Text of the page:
I think that what was really cool about The Workers Cup, maybe that even other amateur competitions don’t always get, is that The Workers Cup was happening in the shadows of the World Cup.  In that opening match they’re playing in the model stadium that was built to demonstrate how World Cup stadiums in Qatar would be built.  So this is in some respect the same field that, you know, legends of the game will play on in 2022. And so that maybe raises the fantasy element a little bit more, but I do think that amateur competitions in general, they contain all of the emotions of any professional event. The competition may not be as intense, the level of play isn’t as hot, but that doesn’t mean that the level of emotion is any lower.

The tournament was an escape. A metaphorical escape from daily life but also a physical escape from the camps and the construction sites that they’re working in.  And so it takes on a greater meaning in that regard than a professional event when guys are going out there and getting paid to play.

The game meant even more to the workers in the tournament because it was the only good thing going on in their lives.  And for that reason I think that, yeah, it had an even greater impact on their life than I think it might for a professional. 

NB: Can you tell me about your Mt. Everest expedition with Raha Moharrak? Is there any link between that project and The Workers Cup?

AS: I’m drawn to stories where sports can be used as a back door into seeing society…as a back door into social issues. Raha’s story was amazing; this woman who could climb the highest mountain in the world but at the time couldn’t drive her own car in her home country.  That, in itself, was really dramatic. It said a lot about Raha, it said a lot about the social situation that she was living in.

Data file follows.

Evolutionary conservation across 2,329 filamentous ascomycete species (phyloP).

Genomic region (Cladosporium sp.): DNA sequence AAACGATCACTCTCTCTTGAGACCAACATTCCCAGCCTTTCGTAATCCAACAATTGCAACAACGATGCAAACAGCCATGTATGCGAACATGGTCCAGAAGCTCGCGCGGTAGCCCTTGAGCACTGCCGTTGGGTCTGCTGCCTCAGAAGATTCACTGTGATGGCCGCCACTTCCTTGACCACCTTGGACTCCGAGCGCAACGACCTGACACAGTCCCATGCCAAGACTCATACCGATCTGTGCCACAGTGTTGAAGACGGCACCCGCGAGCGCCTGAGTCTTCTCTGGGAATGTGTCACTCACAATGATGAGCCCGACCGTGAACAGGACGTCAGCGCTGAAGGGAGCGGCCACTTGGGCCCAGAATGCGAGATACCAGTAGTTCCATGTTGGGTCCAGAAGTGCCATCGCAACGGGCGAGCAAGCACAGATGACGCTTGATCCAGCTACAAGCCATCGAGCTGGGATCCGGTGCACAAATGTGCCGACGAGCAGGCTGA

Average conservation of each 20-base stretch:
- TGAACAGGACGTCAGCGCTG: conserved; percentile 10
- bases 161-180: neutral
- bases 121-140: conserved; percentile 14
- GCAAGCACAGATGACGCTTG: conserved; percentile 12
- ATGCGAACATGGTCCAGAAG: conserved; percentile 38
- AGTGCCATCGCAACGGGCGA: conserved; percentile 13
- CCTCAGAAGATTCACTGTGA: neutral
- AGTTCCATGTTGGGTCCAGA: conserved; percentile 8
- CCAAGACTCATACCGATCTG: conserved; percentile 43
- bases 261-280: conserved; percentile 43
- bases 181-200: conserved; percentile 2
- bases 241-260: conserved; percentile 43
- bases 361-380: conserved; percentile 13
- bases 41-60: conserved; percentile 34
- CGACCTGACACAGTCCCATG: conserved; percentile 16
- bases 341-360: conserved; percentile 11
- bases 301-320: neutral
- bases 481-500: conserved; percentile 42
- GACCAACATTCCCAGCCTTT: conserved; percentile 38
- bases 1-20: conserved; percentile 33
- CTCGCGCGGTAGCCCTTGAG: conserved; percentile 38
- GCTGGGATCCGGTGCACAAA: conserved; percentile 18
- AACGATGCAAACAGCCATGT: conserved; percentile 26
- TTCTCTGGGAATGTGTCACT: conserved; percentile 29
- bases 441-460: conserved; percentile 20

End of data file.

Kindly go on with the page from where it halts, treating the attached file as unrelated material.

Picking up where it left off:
I’m definitely drawn to sports stories because I do think that they’re inherently dramatic. I think that they’re a way to get people to care about social issues, they’re a way to get certain people…not certain people that sounds bad…they’re a way to get people who are otherwise not necessarily interested in watching a social justice documentary, if you will, to care about that issue on more relatable terms.

NB: What are your feelings about the World Cup in Russia this summer? I understand conditions have been almost as bad as Qatar for the laborers. Should we still invest so much emotional energy in the international game? Will you be watching the World Cup? And do you have a team?

I will definitely be watching the World Cup this summer.  All of my teams have been eliminated, unfortunately. I mean between the U.S. and I was gonna say I could cheer for Ghana, but Ghana was eliminated!  So, I don’t know, I love watching the World Cup.  It’s the greatest month every four years, and I’ll be watching very closely.